According to the Swiss Digital Society, Switzerland’s newly approved gambling law is facing a lot of heat with its opponents having garnered just enough valid signatures to initiate a referendum. Swiss laws allow the citizens of the country to contest any bill with a referendum as long as they can manage to gather at least 50,000 valid signatures. The necessary 50,000 signatures to initiate the referendum will be submitted on Thursday, January 18th – the Swiss Digital Society only collected a fraction of the signatures with the majority being gathered by youth organizations of four Swiss parties – they included the Free Democratic Party, the Swiss People’s Party, the Green Liberal Party and the Green Party. They all began the signature gathering initiative back in mid-October 2017 and they had until January 18th to collect all the necessary 50,000 signatures in preparation for the referendum – as of now they have collected well over 65,000 signatures, 25,000 of which have already been certified.

To be more specific, members of the aforementioned youth organizations are contesting Switzerland’s Money Gaming Act which was approved by the Swiss government in October 2017 as well. The law was drafted to replace some of the outdated laws from 1923 and 1998 but some of the provisions that were introduced turned out to be a bit too controversial due to their restrictive nature.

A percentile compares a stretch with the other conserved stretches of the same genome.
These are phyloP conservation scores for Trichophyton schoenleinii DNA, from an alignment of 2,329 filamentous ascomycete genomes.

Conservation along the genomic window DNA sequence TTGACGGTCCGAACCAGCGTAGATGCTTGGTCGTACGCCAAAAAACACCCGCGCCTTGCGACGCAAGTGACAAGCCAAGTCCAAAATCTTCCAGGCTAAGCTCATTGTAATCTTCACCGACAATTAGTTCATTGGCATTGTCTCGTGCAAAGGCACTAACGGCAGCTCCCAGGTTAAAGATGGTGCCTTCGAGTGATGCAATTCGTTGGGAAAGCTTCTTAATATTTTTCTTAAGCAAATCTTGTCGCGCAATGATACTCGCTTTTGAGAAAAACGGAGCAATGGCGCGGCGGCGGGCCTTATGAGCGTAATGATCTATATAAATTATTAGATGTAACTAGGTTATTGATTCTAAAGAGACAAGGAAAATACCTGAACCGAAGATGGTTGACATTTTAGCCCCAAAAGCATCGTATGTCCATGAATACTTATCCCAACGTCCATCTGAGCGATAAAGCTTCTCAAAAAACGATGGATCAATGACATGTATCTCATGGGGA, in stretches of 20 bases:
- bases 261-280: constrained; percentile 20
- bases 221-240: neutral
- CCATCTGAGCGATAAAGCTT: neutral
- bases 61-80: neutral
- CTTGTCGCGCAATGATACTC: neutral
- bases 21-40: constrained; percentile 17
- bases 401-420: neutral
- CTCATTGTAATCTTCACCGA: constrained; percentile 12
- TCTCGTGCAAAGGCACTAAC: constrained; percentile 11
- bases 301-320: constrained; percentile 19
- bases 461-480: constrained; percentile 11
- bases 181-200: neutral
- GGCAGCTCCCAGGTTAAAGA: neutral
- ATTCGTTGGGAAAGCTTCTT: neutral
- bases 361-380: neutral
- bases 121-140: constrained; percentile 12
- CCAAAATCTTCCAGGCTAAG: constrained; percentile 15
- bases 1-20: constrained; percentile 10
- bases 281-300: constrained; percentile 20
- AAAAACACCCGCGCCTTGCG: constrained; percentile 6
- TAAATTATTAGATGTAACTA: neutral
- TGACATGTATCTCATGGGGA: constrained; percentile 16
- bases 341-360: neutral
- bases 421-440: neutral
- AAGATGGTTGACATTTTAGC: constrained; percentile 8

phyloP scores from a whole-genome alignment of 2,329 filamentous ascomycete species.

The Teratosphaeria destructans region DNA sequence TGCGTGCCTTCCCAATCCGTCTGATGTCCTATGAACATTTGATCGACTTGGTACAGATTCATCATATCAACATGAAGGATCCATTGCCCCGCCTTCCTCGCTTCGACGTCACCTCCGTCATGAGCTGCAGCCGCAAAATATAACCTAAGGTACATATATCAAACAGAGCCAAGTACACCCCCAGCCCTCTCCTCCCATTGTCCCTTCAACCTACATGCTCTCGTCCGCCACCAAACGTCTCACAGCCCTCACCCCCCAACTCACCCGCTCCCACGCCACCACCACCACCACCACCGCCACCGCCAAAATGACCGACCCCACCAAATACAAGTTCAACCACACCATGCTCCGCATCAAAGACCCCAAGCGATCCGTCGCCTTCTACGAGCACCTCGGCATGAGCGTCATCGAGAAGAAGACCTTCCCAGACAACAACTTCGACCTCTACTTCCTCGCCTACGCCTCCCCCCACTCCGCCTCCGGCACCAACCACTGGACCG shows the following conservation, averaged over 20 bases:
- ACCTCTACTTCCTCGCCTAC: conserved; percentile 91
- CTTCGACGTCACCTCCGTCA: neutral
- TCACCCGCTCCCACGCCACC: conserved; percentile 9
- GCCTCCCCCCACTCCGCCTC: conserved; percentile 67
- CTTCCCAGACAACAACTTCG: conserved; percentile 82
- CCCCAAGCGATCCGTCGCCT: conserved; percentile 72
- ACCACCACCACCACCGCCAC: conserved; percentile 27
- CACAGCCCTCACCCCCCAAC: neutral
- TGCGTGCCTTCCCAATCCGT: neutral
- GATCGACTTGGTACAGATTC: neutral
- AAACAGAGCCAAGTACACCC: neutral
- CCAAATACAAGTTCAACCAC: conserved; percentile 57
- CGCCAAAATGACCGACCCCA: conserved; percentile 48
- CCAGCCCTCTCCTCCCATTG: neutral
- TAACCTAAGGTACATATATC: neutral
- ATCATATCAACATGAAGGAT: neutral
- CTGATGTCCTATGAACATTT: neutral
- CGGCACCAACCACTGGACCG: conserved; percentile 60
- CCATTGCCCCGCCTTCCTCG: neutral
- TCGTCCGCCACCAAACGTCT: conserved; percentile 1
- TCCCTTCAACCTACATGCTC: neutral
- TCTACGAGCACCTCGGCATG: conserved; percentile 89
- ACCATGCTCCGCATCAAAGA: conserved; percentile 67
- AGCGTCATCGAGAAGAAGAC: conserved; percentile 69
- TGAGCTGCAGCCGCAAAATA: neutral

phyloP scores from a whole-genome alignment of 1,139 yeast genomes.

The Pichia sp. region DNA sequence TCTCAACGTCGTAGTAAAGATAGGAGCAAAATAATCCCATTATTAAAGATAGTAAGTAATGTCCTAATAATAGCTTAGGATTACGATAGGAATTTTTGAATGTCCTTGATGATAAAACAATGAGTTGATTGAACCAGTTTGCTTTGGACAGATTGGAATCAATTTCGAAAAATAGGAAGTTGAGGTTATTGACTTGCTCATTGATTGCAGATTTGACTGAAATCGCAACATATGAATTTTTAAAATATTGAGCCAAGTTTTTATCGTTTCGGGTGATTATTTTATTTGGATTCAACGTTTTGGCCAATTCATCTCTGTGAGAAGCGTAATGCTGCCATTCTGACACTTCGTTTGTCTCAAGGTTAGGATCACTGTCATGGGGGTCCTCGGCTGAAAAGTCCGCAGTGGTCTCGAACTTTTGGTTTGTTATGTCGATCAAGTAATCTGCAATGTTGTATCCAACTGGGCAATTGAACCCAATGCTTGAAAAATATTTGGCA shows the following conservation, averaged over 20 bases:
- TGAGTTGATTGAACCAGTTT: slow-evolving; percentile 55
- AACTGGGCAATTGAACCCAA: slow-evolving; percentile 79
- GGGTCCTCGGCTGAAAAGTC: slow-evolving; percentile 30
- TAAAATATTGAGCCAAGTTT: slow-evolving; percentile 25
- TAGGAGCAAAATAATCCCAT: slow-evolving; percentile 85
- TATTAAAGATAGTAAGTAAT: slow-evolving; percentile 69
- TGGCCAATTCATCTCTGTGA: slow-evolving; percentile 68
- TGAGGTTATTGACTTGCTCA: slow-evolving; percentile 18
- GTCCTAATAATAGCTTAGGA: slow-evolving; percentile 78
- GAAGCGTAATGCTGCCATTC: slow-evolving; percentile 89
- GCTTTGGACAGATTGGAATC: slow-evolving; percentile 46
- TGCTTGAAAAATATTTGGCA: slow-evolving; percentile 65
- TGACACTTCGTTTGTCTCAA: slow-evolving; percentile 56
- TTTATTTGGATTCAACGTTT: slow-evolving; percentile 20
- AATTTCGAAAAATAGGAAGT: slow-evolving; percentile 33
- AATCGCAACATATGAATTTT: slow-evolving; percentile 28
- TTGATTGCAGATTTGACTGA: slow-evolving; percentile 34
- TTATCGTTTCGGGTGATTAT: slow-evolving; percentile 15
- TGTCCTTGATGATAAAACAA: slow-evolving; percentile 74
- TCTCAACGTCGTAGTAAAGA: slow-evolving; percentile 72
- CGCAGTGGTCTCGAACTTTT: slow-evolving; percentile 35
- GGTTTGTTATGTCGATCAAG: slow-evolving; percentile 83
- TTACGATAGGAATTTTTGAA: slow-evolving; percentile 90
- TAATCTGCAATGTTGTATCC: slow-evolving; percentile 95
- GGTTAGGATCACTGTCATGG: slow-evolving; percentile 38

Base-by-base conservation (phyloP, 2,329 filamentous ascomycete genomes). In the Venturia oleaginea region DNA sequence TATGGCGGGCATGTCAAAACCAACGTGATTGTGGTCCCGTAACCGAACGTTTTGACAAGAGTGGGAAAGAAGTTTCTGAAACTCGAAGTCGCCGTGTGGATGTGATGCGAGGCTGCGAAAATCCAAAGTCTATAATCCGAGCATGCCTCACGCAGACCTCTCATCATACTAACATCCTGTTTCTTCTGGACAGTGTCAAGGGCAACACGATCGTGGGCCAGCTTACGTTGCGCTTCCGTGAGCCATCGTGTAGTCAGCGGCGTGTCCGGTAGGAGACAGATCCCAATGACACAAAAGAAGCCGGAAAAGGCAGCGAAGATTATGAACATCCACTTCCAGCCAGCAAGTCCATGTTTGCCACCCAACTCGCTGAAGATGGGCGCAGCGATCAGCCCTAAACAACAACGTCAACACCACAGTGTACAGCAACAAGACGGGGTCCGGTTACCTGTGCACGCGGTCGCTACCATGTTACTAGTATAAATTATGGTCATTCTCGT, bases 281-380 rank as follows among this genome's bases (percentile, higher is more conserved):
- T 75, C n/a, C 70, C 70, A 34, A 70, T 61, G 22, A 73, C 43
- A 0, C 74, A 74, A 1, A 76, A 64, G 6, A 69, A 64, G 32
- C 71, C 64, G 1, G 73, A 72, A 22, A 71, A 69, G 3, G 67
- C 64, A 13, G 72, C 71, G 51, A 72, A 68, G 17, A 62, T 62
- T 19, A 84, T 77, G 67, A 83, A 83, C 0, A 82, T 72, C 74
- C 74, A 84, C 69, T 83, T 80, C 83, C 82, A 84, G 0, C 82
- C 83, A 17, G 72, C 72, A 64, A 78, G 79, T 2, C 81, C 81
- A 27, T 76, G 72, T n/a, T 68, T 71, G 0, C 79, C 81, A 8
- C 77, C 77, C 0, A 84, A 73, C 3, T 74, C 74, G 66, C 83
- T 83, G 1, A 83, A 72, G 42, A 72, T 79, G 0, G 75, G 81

Why is the New Law Being Contested?

Switzerland’s Money Gaming Act legalized the provision of online gambling services to Swiss players from 2017 in an effort to make the country’s regulatory framework more responsive to contemporary demand. The new law, on the other hand, prohibits foreigners from operating in Switzerland which means that only local operators with a physical presence are allowed to offer services to the Swiss online gambling market. To ascertain that no online gaming provider outside Sweden does not offer any online services to the Swiss bettors, the new law further makes it a requirement for Swiss internet service providers to restrict access to international online gaming operations whether unlicensed or not.

A number of youth political organizations are lobbying specifically against the latter. They are of the opinion that the local internet service providers will be violating the principles for the free movement of services and free and unobstructed access to internet-based services by blocking access to international licensed online gambling sites. The political organizations have further raised red flags by pointing out that in the future politicians could eventually adopt similar measures to restrict or obstruct other internet services such as music and video streaming.